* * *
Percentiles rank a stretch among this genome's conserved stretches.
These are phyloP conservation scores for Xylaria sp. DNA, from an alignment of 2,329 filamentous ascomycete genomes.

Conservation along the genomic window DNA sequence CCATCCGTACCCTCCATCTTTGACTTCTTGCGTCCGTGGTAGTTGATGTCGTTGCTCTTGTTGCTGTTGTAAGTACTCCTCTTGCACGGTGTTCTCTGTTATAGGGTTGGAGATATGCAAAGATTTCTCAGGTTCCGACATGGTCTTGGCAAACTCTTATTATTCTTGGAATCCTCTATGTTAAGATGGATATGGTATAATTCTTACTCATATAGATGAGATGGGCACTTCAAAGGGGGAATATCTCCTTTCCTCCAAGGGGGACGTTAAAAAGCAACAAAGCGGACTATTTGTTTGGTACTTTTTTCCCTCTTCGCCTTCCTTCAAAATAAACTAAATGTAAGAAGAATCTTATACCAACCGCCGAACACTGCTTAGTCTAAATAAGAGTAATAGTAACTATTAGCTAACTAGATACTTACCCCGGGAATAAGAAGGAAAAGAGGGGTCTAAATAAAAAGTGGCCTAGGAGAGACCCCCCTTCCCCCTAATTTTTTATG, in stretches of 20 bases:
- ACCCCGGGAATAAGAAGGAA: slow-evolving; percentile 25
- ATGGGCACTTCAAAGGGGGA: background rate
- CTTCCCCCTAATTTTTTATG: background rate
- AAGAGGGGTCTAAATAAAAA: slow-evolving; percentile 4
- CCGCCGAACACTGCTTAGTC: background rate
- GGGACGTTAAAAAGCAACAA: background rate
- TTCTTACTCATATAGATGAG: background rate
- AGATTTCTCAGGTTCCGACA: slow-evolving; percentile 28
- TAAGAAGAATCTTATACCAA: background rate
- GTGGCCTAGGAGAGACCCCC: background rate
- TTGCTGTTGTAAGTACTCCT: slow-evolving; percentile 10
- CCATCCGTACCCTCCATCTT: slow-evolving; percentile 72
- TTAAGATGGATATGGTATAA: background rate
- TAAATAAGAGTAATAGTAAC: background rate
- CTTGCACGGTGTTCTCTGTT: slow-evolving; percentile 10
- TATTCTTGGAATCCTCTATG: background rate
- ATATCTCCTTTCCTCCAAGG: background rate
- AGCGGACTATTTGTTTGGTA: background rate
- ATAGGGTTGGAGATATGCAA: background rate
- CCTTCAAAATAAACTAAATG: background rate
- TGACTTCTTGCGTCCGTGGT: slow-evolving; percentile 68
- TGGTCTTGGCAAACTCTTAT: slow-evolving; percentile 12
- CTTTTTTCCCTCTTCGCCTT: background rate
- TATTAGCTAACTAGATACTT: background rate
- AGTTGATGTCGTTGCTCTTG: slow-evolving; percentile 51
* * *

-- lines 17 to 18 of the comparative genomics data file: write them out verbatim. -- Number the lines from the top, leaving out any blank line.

- TAAATAAGAGTAATAGTAAC: background rate
- CTTGCACGGTGTTCTCTGTT: slow-evolving; percentile 10